How Long Will It Take To Recover From Nonmelanoma Skin Cancer & How Long Does The Symptoms Last?

Skin cancer is often divided into two types: melanoma and non-melanoma. Non-melanoma cancer occurs in basal or squamous cells. These cells are located at the base of the epidermis and therefore cover the entire surface of the body. Non-melanoma cancer is the most common type of skin cancer. (1)

Since cases are usually treated in the office by dermatologists and do not require hospitalization, no data are recorded in cancer registries, making it difficult to compile statistics. Therefore, non-melanoma cancer statistics are mostly estimates. The areas of the body most often affected by this type of cancer are those exposed to the sun, such as the face, neck, and back of the hands.

How Long Will It Take To Recover From Nonmelanoma Skin Cancer?

Normally it may take months to recover completely from nonmelanoma skin cancer. Everything depends on the time of diagnosis and extent of the disease.

Non-melanoma skin cancer survival rate in most cases is very good. The relative 5-year survival for this disease is 100%, which implies a high percentage of chances of complete recovery. On average, patients (from the general population) diagnosed with nonmelanoma skin cancer usually survive at least 5 years or even more following positive diagnosis.

Follow Up Care Is Important

Patients with nonmelanoma skin cancer will not end after the completion of the initial treatment plan and the success of the therapy. You need to continue thorough check-up at regular intervals by the health care team to observe your overall health and ensure that cancer has not returned.

Regular physical assessments, medical tests or both may be included in the follow-up care. In the following months or even years, physicians may want to monitor your recovery process. Regular tests for the fresh appearance of non-melanoma skin cancer lesions are an essential step of the follow-up care. This often includes a full-body screening (particularly the skin) by a medical professional. This process is followed as people often develop different types of skin cancer after being treated and recovered from one type of skin cancer. (3)

Some factors increase the risk of developing non-melanoma cancer, including:

  • Personal or family history of skin cancer
  • Exposure to sunlight or artificial UV rays
  • Radiotherapy
  • Skin sensitive to the sun (easily catch sunburns or freckles)
  • Pale skin, eyes, and hair
  • Weakened immune system
  • When exposed to certain industrial chemicals such as radium, compounds of arsenic, and coal tar, etc. (2)

How Long Does The Symptoms Last?

Common symptoms of nonmelanoma skin cancer include the formation of nodules on the skin. It may be pink or of skin color, firm, and translucent. They often have raised pearly white edges. The lump can have small blood vessels on the surface that give it its pink color. People often confuse it with a normal mole.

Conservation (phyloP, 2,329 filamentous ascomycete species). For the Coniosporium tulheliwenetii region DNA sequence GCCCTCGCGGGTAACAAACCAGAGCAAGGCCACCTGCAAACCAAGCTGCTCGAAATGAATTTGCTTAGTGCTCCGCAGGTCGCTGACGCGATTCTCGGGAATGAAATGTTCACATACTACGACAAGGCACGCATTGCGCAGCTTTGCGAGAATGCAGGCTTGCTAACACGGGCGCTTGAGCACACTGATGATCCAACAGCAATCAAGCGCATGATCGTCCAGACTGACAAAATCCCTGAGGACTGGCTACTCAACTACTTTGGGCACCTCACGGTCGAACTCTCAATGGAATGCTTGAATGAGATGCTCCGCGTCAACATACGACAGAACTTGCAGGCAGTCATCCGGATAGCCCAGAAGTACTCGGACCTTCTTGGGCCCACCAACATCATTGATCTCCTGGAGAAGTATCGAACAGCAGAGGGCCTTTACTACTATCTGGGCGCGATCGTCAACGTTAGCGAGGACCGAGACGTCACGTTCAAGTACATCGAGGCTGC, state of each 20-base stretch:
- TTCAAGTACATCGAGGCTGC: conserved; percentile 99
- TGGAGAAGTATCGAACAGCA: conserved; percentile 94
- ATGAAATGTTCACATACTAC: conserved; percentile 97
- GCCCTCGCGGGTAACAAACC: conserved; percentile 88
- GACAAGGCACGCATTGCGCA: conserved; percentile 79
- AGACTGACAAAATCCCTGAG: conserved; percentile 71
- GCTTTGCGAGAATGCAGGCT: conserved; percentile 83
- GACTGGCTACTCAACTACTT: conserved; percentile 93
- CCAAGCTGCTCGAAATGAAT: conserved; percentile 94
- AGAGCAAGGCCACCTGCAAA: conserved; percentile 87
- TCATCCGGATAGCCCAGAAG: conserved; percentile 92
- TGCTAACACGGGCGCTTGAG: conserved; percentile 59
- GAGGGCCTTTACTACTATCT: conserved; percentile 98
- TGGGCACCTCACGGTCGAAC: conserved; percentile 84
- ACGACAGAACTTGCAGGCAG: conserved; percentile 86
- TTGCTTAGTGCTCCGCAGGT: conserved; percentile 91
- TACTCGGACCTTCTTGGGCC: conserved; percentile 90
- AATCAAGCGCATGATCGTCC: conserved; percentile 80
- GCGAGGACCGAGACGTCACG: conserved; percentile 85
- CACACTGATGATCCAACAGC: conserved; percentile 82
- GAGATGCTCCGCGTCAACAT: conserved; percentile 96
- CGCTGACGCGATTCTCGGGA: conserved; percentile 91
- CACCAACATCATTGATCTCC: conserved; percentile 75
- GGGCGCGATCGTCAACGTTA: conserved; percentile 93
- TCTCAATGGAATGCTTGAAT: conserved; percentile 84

Another symptom is the formation of button-like appearance on the skin or a lesion that bleeds; the appearance of crusts that frequently reappears or does not heal after four weeks.

Small plaque of scaly skin that looks like a rash of the skin and often occurs on the trunk or limbs can also be a possible symptom.

Plaque with poorly defined edges on the skin that looks like a white, yellow or waxy scar is another common symptom of nonmelanoma skin cancer. (3)

Treatment Options For Nonmelanoma Skin Cancer

Most basal cell carcinomas can be surgically removed if found early. Dermatologists can achieve cure rates of up to 98% when treating non-aggressive non-melanoma skin cancer. Treatment varies with the location and size of the lesion. In deciding the best treatment, one must also consider the patient’s age, medical history, and current health status. Talk with your doctor or specialist about the treatment options that are most appropriate for you.

Superficial Radiation Therapy (RTS) is safe and effective for non-aggressive non-melanoma skin cancer and keloids. RTS administered by dermatologists is different from the many therapeutic modalities offered by radiation oncologists, with RTS giving better results and lower risk. RTS is relatively easy to administer and has little impact on surrounding healthy tissues, can be used on any skin surface and causes little scarring, and is less risky than surgery, which is especially important for the elderly or at high-risk patients with significant comorbidities. (3) (4)

References:

  1. Leiter U, Keim U, Eigentler T, et al. Incidence, mortality, and trends of nonmelanoma skin cancer in Germany. Journal of Investigative Dermatology. 2017;137(9):1860-1867.
  2. Apalla Z, Lallas A, Sotiriou E, Lazaridou E, Ioannides D. Epidemiological trends in skin cancer. Dermatology practical & conceptual. 2017;7(2):1.
  3. Queen L. Skin Cancer: Causes, Prevention, and Treatment. 2017.
  4. Ersser SJ, Effah A, Dyson J, et al. Effectiveness of interventions to support the early detection of skin cancer through skin self‐examination: a systematic review and meta‐analysis. British Journal of Dermatology. 2019;180(6):1339-1347.

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